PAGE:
The House Girl

  • Tara Conklin
  • William Morrow
  • 384 pp.
  • Reviewed by Gerry Hogan
  • February 22, 2013

The intertwining stories of two very different women, one a 19th-century slave, one a modern-day junior attorney, drive this debut effort that represents several genres in one novel.

Mystery, historical novel, tale of self-discovery, polemic, commercial blockbuster, literary fiction — which does The House Girl, Tara Conklin’s beautifully written, carefully plotted debut novel, aspire to be? The answer, I believe, is “all of the above,” and that mighty aspiration is both strength and weakness. I hesitate to express any negativity about a book that so dazzled and possessed me from its artful first sentence — “Mister hit Josephine with the palm of his hand across her left cheek and it was then she knew she would run” — until the stirring (if a bit melodramatic) conclusion 372 pages on. Yes, I’m like that guy who returns from a week in Hawaii complaining that it rained for an hour every afternoon. I know it’s ungrateful, but the vacation would have been better without the rain.

The House Girl is the story of two determined young women: 17-year-old Josephine, a house slave living on Bell Creek, a Virginia plantation, in 1852, and 20-something Lina, a first-year associate at a big New York law firm in 2004. As the novel begins, Josephine is determined to escape her bondage by fleeing northward, while Lina is determined … well, just generally determined, until one of the firm’s partners assigns her to a case involving a claim of reparations for the descendants of former slaves. Their stories, told in alternating chapters, intertwine as Lina becomes aware of a controversy involving the authenticity of American primitive paintings previously thought to be the work of one Lu Anne Bell, the wife of the owner of Bell Creek.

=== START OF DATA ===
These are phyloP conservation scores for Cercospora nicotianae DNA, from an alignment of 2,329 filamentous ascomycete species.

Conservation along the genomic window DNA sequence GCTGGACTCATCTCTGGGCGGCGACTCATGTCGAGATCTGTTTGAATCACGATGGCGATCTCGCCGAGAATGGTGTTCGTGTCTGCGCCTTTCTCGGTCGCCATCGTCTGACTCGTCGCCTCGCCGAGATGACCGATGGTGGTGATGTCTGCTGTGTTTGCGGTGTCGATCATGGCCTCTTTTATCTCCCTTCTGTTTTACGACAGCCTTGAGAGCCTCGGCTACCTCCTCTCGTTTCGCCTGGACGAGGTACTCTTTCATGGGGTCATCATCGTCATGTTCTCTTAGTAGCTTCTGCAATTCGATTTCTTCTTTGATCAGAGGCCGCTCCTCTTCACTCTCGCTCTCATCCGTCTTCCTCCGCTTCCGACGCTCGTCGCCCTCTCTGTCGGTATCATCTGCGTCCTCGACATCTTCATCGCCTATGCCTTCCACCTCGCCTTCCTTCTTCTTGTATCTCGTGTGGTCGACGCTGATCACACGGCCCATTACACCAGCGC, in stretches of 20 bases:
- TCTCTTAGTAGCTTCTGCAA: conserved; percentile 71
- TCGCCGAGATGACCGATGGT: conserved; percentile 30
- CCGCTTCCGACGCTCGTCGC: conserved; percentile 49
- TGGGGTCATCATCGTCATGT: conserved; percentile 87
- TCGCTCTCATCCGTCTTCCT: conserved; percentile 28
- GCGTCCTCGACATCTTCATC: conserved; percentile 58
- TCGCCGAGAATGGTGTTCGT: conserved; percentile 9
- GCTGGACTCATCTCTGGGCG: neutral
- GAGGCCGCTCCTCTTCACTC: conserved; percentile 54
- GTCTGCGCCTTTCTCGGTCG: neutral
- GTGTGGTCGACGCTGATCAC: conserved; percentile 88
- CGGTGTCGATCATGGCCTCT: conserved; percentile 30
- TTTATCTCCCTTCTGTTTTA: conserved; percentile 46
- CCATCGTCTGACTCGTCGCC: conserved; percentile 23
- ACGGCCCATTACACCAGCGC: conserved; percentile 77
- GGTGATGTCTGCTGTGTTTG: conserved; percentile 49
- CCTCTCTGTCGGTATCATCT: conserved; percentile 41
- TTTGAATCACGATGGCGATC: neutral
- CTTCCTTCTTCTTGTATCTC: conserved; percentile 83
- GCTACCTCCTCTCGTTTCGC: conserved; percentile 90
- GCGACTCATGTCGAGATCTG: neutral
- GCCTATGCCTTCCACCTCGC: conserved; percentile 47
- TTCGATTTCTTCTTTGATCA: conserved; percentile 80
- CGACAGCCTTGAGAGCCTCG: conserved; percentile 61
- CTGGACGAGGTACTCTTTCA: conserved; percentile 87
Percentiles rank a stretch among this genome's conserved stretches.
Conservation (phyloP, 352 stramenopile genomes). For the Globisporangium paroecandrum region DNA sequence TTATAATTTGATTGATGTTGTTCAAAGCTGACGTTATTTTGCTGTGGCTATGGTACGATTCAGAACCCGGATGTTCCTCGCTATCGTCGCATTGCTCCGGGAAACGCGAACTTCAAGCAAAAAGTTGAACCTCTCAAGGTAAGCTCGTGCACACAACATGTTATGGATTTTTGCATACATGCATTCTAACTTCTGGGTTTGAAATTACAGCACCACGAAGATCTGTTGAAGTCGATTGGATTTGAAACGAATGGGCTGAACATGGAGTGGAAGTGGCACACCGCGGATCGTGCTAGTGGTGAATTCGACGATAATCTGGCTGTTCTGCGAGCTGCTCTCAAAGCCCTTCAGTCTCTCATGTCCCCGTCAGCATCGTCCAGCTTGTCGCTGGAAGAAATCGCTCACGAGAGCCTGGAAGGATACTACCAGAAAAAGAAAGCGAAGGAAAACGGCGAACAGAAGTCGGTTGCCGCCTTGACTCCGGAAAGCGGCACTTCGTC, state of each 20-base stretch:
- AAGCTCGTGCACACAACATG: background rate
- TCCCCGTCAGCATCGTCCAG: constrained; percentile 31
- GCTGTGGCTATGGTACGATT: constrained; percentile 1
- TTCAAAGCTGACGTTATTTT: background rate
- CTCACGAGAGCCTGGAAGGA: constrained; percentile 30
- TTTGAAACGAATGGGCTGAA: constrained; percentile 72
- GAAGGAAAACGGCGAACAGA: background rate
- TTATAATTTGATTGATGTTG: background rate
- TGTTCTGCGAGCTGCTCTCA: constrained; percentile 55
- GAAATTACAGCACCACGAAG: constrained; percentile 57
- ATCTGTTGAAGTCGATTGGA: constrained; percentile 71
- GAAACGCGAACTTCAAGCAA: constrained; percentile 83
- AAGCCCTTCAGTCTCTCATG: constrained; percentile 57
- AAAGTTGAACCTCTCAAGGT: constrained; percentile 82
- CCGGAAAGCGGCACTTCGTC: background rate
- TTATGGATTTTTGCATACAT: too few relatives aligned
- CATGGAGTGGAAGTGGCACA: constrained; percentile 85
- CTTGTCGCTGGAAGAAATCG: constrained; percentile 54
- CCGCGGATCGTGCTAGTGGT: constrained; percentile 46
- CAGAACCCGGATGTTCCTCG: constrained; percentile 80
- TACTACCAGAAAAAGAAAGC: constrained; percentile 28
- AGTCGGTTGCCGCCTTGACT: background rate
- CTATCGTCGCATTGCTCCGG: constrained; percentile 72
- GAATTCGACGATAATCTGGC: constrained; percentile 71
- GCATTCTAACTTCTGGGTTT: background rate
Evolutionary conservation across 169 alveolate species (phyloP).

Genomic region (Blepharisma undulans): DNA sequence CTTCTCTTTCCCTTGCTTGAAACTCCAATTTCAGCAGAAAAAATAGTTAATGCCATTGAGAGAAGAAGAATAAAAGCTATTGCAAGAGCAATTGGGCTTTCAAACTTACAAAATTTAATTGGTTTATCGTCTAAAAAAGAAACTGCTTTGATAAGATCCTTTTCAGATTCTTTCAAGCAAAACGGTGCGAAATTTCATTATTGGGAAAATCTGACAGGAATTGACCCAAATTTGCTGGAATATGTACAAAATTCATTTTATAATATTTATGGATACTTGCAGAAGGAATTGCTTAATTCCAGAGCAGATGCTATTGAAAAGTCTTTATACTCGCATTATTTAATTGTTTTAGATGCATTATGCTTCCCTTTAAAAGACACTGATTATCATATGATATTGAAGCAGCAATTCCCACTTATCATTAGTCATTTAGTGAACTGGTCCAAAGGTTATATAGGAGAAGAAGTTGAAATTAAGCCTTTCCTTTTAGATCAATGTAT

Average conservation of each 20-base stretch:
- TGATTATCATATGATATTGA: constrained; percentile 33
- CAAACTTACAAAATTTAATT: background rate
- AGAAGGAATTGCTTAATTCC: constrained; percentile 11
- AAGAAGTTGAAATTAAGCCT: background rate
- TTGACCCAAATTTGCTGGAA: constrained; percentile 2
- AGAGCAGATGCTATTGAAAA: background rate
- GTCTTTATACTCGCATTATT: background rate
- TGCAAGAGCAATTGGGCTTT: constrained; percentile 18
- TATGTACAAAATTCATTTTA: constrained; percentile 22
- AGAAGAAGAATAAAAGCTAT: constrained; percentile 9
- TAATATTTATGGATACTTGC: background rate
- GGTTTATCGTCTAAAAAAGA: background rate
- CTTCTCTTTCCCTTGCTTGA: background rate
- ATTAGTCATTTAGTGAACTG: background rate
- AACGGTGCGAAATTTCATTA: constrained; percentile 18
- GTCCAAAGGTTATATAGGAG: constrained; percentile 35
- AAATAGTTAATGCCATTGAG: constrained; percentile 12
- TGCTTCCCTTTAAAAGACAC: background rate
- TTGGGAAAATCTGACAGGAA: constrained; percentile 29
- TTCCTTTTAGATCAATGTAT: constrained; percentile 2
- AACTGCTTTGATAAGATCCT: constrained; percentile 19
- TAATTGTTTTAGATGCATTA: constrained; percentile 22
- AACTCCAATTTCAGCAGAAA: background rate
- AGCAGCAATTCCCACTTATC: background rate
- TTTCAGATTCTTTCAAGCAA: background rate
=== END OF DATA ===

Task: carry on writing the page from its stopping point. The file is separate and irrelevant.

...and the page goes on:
This controversy is sparked when an esteemed New York art critic asserts that the valuable paintings were actually the work of Josephine, the house girl. From early on in the Josephine narrative, which describes with visceral intensity and emotional complexity the violent and perverse power structure at Bell Creek, we know the truth of the art critic’s theory. Josephine, though a gifted artist, has no power, no claim to her work, because of her status. Lina decides that she must find Josephine’s progeny, these unknowing heirs to her artistic legacy, and surely worthy plaintiffs for the reparations case.

Conklin is a writer of exceptional skill, and nowhere is this talent more evident than when she describes life at Bell Creek. I felt transported in time and place to this lush antebellum hell, awful yet lovely. Conklin takes us on a richly descriptive tour of the grounds, from dusty drawing room to ramshackle slave quarters, “down the low slope to the vegetable garden with its tangled rows and a thicket of raspberry and blackberry bushes grown together, fruit mostly for the birds because it reached too high and went too deep for Josephine to collect it.” Everything at Bell Creek is tangled, on the verge of rot. And Conklin is equally adept at making us feel Lina’s stultifying existence at the soulless law firm, “her office a cave of paper and tented textbooks, the cursor blinking relentlessly on her screen.” The book jacket tells us Conklin spent some years at such a firm, and plainly she did not have an altogether positive experience.